Besides his late-inning heroics, Mazeroski is known as one as of the best defensive second baseman in baseball history.
He won eight Gold Gloves. He also led the National League in assists nine times.
Mazeroski had a .983 fielding percentage and holds the record for most double plays ever turned by a second baseman.
The Pirates have a storied history, and Mazeroski is a big part of that. His walk-off blast to beat the Yankees is a large portion of his fame, but his strong arm and fielding ability is as well.
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Barry Bonds played for the Pittsburgh Pirates from 1986 to 1992.
During that span, Bonds earned two Gold Glove awards and covered a ton of ground in left field.
Bonds will go down in history for his unbelievable hitting statistics, and the question of how he earned those numbers. However, he won eight Gold Gloves in his career and could absolutely field his position.
The Pirates used Bonds in their leadoff spot, and his range in left field. His arm and athletic ability allowed him to field his position easily.
Bonds won't go down in history because of his arm, but it was there without a doubt.
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Honus Wagner wore the Pirate uniform from 1900-1917. During that time, Wagner established himself as one of the best players in the game.
Since Wagner's career ended, many consider him the greatest shortstop of all time.
Part of this is because of his bat. Wagner grabbed eight batting titles during his career.
However, a lot of credit goes to his arm and overall fielding ability. Wagner fielded his position extremely well, and had the arm to play anywhere on the diamond.
It is tough to gauge success of player's from a long-forgotten time. It isn't hard to gauge one of the first five players ever inducted into the Major League Baseball Hall of Fame.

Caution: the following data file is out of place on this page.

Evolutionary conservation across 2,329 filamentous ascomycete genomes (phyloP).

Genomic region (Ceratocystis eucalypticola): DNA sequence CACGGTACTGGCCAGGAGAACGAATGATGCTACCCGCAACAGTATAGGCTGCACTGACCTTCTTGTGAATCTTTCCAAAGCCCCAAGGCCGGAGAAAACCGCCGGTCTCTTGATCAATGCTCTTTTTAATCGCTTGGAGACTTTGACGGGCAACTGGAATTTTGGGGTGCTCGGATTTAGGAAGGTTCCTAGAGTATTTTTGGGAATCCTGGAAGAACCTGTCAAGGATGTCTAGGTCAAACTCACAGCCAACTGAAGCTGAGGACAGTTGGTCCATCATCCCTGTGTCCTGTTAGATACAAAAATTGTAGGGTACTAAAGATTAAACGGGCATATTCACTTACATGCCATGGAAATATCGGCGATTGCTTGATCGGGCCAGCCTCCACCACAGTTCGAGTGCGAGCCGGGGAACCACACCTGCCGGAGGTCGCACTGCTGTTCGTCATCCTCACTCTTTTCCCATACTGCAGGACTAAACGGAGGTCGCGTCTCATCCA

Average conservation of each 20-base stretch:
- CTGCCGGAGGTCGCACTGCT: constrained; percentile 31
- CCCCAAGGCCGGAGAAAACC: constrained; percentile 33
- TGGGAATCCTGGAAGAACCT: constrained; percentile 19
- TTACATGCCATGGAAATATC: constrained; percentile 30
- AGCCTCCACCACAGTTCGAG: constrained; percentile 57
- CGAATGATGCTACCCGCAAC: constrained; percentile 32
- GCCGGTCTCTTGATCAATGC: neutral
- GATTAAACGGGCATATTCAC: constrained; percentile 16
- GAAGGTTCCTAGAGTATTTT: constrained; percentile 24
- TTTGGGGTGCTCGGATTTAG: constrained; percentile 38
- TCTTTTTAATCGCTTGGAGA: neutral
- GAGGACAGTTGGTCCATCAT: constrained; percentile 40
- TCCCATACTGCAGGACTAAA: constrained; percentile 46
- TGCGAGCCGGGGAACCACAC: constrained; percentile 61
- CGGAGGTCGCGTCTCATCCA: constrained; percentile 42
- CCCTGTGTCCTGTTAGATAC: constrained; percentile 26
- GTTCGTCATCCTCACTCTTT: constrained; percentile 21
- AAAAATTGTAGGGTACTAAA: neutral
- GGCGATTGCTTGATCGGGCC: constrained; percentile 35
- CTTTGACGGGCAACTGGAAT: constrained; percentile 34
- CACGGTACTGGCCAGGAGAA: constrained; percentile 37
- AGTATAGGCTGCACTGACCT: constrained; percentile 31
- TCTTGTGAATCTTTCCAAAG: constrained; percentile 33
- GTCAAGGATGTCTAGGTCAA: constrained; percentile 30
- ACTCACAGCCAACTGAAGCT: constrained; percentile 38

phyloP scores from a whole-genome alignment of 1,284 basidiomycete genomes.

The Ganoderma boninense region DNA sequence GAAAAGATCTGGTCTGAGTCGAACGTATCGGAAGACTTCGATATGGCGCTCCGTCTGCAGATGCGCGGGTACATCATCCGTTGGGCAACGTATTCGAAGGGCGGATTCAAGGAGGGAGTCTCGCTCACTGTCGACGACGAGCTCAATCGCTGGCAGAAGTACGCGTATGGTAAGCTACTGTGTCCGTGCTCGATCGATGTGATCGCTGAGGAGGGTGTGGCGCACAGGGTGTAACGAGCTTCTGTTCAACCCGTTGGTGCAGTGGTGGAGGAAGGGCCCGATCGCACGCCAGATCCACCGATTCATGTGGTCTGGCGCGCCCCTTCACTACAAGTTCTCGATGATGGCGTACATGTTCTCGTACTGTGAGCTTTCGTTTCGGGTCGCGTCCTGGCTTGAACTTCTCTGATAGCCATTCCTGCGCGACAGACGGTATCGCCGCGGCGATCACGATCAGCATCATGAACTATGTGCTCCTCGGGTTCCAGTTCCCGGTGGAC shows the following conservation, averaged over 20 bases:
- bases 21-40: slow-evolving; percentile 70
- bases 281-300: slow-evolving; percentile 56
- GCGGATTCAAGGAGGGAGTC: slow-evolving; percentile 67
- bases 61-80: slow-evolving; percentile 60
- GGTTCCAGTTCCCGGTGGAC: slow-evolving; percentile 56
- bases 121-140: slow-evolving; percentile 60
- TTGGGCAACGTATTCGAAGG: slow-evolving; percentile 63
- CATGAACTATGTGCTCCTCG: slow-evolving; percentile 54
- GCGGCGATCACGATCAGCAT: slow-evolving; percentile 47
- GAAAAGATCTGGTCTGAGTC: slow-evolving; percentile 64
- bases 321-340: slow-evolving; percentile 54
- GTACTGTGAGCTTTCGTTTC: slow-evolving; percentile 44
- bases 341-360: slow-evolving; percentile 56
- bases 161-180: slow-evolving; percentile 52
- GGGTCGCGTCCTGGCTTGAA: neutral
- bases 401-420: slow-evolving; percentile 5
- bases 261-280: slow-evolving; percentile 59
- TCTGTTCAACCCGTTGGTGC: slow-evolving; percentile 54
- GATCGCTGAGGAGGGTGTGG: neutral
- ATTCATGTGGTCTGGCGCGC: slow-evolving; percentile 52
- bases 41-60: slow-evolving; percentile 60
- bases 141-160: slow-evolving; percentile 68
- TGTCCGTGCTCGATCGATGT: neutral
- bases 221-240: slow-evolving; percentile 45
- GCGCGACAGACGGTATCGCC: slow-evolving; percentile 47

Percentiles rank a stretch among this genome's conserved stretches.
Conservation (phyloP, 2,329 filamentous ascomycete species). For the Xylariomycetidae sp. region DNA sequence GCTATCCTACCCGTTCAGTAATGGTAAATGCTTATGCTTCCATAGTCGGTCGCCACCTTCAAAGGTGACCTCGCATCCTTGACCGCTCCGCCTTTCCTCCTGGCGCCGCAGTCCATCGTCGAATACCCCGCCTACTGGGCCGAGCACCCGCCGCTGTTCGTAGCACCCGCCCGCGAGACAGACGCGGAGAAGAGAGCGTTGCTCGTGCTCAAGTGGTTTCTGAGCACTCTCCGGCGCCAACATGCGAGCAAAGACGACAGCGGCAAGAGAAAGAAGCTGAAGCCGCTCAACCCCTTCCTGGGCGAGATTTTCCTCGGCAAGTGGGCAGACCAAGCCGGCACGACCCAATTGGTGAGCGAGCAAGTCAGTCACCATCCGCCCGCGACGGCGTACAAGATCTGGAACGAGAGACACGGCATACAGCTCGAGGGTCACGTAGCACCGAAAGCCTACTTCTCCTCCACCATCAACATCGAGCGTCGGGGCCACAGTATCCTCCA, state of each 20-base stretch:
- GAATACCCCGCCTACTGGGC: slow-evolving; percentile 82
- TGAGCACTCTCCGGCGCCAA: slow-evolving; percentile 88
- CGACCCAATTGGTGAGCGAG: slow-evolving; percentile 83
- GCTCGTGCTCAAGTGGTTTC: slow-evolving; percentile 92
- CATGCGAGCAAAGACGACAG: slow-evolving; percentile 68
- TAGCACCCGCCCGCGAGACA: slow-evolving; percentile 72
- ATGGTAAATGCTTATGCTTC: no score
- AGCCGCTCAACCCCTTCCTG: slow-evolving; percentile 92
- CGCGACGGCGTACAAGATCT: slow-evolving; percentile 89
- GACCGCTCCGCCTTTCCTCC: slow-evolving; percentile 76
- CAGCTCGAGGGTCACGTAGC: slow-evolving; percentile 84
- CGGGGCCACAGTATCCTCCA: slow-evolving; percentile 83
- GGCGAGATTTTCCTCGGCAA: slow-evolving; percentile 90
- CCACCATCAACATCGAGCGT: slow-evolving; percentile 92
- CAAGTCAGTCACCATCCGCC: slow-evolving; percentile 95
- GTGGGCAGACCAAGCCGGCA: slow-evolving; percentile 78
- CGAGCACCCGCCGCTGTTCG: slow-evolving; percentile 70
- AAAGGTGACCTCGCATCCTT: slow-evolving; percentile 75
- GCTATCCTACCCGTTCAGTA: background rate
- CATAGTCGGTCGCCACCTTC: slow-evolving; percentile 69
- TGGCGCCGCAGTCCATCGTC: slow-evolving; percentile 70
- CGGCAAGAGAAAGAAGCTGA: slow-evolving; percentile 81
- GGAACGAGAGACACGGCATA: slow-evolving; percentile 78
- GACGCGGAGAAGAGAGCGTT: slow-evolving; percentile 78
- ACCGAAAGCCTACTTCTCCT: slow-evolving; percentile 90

Wagner could hit but he could throw the ball on a rope when needed, as well.
Andy Van Slyke
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Andy Van Slyke was one of Pittsburgh's most popular players from 1987 to 1994.
Van Slyke dominated right field because of his incredible throwing arm. Fans in Three Rivers Stadium established the Slyke Zone because of his proven ability to gun runners down on their way to the next base.
He posted four consecutive seasons with at least 10 assists from 1985 to 1988. Van Slyke then won five straight Gold Gloves from 1988 to 1992.
Van Slyke could swing the bat, but his arm brought a special element to the Pirate defense. He displayed great range, and struck fear into the heart of any runner thinking about stretching a base hit.
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Dave Parker rendered his services in Pittsburgh from 1973 to 1983.
Parker established himself as a force at the plate, but was best known for his cannon in right field.
The Pirates won the World Series in 1979. Parker was an important piece to that puzzle, both offensively and defensively.
Parker wasn't necessarily popular. Fans were outraged when he became the first player in the majors to earn a million-dollar contract. However, Parker had undeniable talent.
Pittsburgh must like right field. Parker wasn't the first great right fielder in Pittsburgh, and he wasn't the last.
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Roberto Clemente played for the Pittsburgh Pirates from 1955 to 1972.
Clemente is one of the greatest players in baseball history, and the best player to ever patrol right field.
He had obvious talents at the dish, but his incredible arm stole headlines on a consistent basis. Clemente won 12 consecutive Gold Glove awards from 1961 to 1972.
Clemente struck fear into the heart of a pitcher whenever he approached the plate. The fear was strong for runners, as well, when he picked up the ball, took a crow's hop and came up firing.
He was a special talent. Finding a weakness in Clemente's game is nearly impossible. The best of these qualities may just be his arm.